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Mara Mountain Lookout trail restoration in Shuswap nearing completion

Shuswap Trail Alliance undertaking wildfire impact assessments
The Shuswap Trail Alliance’s Mara Mountain Lookout trail restoration project is nearing completion, including the replacement of about 500 metres of boardwalk and several bridges along the historic pack trail. (Photo contributed)

The long process of restoring trails lost to the Bush Creek East wildfire will begin with wildfire impact assessments.

Assessments for two of those trails, the Mount Baldy and the Scotch Creek/Hlina lookout trails, are being initiated by the Shuswap Trail Alliance (STA) with Forsite Consultants Ltd.

“We are working with Forsite who will be creating a process for us, as well as doing the initial assessments,” said STA executive director Jen Bellhouse.

The assessments will take into account danger trees and slope stability.

“There will be slope stability assessments required because soil becomes hydrophobic after a fire so it’s a longer process for that,” said Bellhouse, noting the process will involve reassessing slope stability after year of snow melt and precipitation, to see how slopes impacted by the fire are holding up – recognizing there may be slides.

The STA is only assessing these two trails, for which the Columbia Shuswap Regional District (CSRD) has partnership agreements. Bellhouse said BC Parks is going through a similar process for its trails impacted by the wildfire.

“We did speak with one of their staff just last week actually, and it sounds pretty severe for a lot of the trails, so they’re in the same place,” said Bellhouse. “They’re doing impact impact assessments and will determine the work that needs to be done from there. Public safety is the number one thing coming out of this.”

The STA is able to undertake the assessments with provincial government approval to use $20,000 leftover from another project, the restoration of the Mara Mountain Lookout Trail. Delayed in summer 2021 due to a wildfire near Sicamous, after this summer that project is nearing completion.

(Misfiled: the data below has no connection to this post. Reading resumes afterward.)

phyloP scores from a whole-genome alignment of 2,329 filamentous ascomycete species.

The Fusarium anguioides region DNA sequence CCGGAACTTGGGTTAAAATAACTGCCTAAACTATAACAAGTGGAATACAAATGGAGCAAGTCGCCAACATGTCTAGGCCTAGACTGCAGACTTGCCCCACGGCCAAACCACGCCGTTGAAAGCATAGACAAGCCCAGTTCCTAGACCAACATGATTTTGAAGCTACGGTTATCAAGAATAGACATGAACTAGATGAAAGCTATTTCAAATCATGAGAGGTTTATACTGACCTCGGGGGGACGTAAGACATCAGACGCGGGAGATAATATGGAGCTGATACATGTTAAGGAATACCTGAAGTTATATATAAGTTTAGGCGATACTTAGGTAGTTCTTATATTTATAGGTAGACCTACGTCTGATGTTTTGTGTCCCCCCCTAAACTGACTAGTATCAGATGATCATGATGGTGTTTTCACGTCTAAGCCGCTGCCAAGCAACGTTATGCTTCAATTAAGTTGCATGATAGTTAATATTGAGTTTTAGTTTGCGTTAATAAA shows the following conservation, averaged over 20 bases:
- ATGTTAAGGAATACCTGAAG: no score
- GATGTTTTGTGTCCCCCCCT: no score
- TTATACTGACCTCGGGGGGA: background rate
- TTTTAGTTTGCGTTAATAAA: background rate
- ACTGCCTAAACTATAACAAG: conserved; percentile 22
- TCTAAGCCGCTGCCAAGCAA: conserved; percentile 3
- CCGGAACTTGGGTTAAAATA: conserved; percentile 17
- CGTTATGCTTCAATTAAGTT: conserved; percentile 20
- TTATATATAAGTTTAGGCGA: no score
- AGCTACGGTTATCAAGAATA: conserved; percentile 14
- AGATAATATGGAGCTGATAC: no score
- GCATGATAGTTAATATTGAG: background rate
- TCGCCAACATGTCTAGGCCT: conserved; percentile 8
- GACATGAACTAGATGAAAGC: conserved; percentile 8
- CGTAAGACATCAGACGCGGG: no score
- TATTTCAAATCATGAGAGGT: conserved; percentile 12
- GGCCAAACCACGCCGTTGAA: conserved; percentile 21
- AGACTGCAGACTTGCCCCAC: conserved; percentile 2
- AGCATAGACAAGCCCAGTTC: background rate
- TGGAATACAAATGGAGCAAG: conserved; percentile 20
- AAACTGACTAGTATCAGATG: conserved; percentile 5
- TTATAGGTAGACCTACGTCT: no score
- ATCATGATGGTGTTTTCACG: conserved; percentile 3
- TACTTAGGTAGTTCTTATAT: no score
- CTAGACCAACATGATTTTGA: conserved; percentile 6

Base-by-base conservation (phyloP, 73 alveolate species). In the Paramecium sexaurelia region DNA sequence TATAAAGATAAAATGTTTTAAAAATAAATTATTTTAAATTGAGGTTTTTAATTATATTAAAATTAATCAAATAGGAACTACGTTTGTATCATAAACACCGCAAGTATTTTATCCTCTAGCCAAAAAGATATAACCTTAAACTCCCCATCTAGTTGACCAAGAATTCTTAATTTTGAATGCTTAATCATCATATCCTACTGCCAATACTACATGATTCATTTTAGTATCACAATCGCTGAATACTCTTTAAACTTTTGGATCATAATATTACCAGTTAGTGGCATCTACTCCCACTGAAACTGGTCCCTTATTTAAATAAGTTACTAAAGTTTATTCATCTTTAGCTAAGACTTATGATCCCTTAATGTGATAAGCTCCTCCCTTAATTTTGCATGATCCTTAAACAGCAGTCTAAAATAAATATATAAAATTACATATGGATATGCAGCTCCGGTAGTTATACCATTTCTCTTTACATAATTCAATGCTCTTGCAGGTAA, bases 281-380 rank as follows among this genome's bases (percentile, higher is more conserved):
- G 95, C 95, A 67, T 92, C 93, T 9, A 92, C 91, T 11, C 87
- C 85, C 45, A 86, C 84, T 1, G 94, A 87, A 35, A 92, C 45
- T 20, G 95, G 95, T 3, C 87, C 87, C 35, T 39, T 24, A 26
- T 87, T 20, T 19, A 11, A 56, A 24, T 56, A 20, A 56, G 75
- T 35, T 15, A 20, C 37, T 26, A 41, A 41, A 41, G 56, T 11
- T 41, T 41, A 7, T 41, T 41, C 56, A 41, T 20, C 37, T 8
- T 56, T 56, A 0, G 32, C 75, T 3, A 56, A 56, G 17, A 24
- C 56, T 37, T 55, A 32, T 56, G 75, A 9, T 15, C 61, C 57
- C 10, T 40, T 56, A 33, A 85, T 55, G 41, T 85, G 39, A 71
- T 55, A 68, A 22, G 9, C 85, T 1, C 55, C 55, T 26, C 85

“We have replaced close to 500 metres of boardwalk and several bridges in the historic pack trail that went from the cache cabin up to the fire lookout on Mara,” said Bellhouse, explaining the cache cabin was the halfway point between Sicamous and the lookout, and supplies would be left there for the person staying at the lookout.

“The bottom half of the trail is great. There’s still a little bit of work for route finding on the top portion from the snowmobile cabin up. It’s a great… half day hike. I actually just did it a couple of weeks ago and it’s beautiful in there. The crew also built a new outhouse by the cache cabin. It’s up on stairs because a lot of snowmobilers use the area in the winter… it’s very fancy.”

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Also keeping the STA busy this summer were a couple of projects with the Regional District of the North Okanagan, including one involving gravel capping the Mabel Lake trail around the golf course and another smaller trail out that way. As well, there was plenty of trail maintenance along the area’s larger networks including South Canoe.

“South Canoe takes up a lot of our time and we’re super grateful for MRDT for additional funding for event readiness,” said Bellhouse.

Looking to 2024, Bellhouse said the STA will be working with the CSRD to build a universal trail around Loftus Lake in Blind Bay, and to improve the recreation site at Glenemma.

In addition to the Mara Lookout trail, another success for the STA this season came in the form of crew members it was able to hire through its Junior Trail Camp program.

“It’s definitely been more of a challenge to hire trail crew and I think part of that is we’re limited to the folks in Salmon Arm – because finding seasonal accommodation is almost non-existent,” said Bellhouse, adding the STA has had people apply to work with on its trail crew but could not take the job due to the lack of accommodation. Bellhouse said the STA board started the trail camp last year, open to the middle and high school students, to give them experience with different aspects of what the work crew position entails.

“We did hire one of those individuals to work on the field crew this year,” said Bellhouse, who is hopeful students hired will return in subsequent years.

“We had three students who worked part time last year who came back this year and all asked to be full time,” said Bellhouse. “So it was great. It was a great trail crew this year.”

For more information about the Shuswap Trail Alliance, visit

Lachlan Labere

About the Author: Lachlan Labere

Editor of the Salmon Arm Observer, Shuswap Market, and Eagle Valley News. I'm always looking for new and exciting ways to keep our readers informed and engaged.
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